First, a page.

One of the most common (yet severely underdiagnosed) types of hormone imbalance is "estrogen dominance." Dr. Randolph and our clinical team firmly believe that estrogen dominance is an unrecognized epidemic in modern life!
In women, estrogen and progesterone operate like sides of a seesaw, shifting up and down during a woman's monthly cycle. When progesterone gets low, that "side" of the seesaw hits the ground, and negative symptoms arise: poor sleep, fatigue, anxiety, heavy periods, weight gain, uterine fibroids, PMS, irritability, and even rage. When the progesterone side of the seesaw gets "stuck" on the ground, the estrogen side is "elevated," relatively speaking. It's not (necessarily) that your estrogen is high -- it's that your progesterone level drops so low that estrogen effectively "dominates."
en also plays a role for men, by supporting healthy cholesterol, brain function, and bone health. In women, estrogen is produced in the ovaries, adrenal glands, and fat tissues, while men produce estrogen in the testes, through an enzymatic process (aromatase) that transforms testosterone into Estradiol (E2). As men get older, falling progesterone levels lead to a drop in testosterone levels. As both progesterone and testosterone decline, these levels are not enough to balance out the circulating estrogen, and men can also become "estrogen dominant." Symptoms for men include the classic "spare tire" mid-section weight gain, prostate problems, decrease mental acuity, low sex drive and decreased strength.
Are you estrogen dominant? Here's a quick self-assessment that will help you determine whether your suffering from this all-too-common (but underdiagnosed) condition:
Self-Assessment for Estrogen Dominance
(1) How old are you? If you are a woman older than thirty or a man older than forty, you are most likely estrogen dominant.
A woman's progesterone levels begin to decline in her thirties, even while the ovaries are still producing enough estrogen to stimulate a monthly menstrual cycle. When a woman's periods become irregular (usually in her late 40s), she is said to be perimenopausal: the ovaries' production of estrogen is declining, but progesterone continues to decline even more significantly. Even during and after menopause, estrogen dominance is still a concern: although menopause is a drastic shift in hormonal equilibrium, it does not mean that hormones have suddenly disappeared. Sometimes the ovaries are still producing 40% of the original levels; however, progesterone drops to almost none. The result is continued estrogen dominance.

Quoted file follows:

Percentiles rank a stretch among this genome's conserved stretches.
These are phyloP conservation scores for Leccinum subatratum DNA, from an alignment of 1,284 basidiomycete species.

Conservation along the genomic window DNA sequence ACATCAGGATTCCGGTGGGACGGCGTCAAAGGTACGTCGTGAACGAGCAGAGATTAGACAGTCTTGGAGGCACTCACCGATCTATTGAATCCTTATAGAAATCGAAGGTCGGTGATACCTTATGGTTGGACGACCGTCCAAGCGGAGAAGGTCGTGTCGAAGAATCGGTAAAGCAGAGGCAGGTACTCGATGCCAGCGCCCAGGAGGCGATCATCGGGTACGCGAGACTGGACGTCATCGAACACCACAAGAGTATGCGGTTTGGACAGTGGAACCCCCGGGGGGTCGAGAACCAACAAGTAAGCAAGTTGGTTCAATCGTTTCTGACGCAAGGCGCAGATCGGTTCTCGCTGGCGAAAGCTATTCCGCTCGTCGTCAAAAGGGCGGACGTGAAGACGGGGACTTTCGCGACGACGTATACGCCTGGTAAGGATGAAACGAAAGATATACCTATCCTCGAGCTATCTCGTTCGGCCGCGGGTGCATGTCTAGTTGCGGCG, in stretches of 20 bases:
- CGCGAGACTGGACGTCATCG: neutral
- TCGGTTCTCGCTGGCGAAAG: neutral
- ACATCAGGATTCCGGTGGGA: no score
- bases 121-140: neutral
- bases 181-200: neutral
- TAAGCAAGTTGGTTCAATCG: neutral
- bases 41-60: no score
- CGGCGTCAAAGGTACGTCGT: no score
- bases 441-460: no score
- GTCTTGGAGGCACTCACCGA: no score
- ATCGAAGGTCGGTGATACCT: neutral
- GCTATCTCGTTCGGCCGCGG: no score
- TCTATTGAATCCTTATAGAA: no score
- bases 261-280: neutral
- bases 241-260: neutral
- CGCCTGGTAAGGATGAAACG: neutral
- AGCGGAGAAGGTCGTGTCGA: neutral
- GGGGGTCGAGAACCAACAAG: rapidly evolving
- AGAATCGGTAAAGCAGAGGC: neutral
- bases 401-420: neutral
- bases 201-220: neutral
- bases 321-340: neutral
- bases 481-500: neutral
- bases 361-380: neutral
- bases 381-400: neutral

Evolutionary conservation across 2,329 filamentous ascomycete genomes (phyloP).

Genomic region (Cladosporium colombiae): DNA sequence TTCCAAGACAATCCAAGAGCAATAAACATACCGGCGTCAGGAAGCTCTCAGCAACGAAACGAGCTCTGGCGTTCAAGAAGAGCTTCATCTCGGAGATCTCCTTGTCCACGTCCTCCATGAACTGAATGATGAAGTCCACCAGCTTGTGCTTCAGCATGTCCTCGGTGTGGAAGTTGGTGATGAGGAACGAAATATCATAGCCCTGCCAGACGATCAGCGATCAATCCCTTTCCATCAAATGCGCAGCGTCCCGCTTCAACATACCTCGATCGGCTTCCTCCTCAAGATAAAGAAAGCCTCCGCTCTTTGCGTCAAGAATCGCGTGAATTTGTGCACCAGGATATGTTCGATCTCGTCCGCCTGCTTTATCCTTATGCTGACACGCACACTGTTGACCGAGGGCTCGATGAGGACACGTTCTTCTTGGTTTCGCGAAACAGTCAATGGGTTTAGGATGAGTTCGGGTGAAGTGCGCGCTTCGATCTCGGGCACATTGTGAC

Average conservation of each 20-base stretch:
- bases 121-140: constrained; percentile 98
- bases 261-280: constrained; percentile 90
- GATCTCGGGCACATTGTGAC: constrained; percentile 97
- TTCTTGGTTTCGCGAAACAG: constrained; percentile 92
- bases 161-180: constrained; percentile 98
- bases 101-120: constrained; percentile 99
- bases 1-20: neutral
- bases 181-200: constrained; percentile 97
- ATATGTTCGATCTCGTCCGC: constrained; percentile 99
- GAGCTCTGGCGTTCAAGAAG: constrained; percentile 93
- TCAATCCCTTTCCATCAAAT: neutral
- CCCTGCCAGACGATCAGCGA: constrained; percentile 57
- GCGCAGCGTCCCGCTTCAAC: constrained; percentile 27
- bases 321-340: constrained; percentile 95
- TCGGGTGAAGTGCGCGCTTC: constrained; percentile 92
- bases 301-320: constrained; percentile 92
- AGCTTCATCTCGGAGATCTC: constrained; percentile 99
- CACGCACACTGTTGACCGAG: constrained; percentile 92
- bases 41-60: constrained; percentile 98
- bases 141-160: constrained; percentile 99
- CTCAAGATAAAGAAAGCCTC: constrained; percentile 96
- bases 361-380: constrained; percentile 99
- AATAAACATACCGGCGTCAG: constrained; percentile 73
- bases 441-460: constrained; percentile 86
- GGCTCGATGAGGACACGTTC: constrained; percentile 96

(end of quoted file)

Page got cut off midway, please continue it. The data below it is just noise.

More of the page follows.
For a man over forty, your progesterone and testosterone levels have already begun to decline. Other lifestlye factors, such as stress and lack of sleep can push a man's system into andropause ("male menopause").
(2) How long have you been overweight? If you have been ten pounds overweight for a year or more, you are most likely caught in a cycle of increasing estrogen dominance. Too much estrogen circulating in the body increases body fat, and fatty tissue within the body produces more estrogen. (Body fat contains an enzyme that converys adrenal steroids to estrogen.) Your body becomes unable to effectively use fat stores for energy, which means that your body's ability to burn body fat is compromised.
(3) Do you have multiple symptoms of estrogen dominance? Weight gain is only one symptom. Because hormone receptors are located throughout the body and in the brain, estrogen dominance can manifest in a host of physical, emotional, and mental ailments, including anxiety, depression, fatigue, headaches (including migraines), digestive problems, fuzzy thinking and/or memory loss, and low libido. Some women may also experience problems with vaginal dryness, and some men have decreased stamina or erectile dysfunction.
(4) Does your environment put you at risk?
Estrogen dominance is the inevitable result of your aging body's inability to produce hormones efficiently. However, daily exposure to "environmental estrogens," also called "xenoestrogens," can accelerate the aging process, and/or create a condition of estrogen dominance at an earlier age. There are many surprising sources of endocrine disrupting chemicals in products we use every day, from cosmetics and deodorants; synthetic perfumes (in dryer sheets, scented candles, etc); canned foods; conventionally produced meat and dairy; pesticides in vegetables and fruit; high-mercury fish; cleaning products, and more. You can limit your exposure as much as possible by choosing natural products and eating un- (or low) processed foods.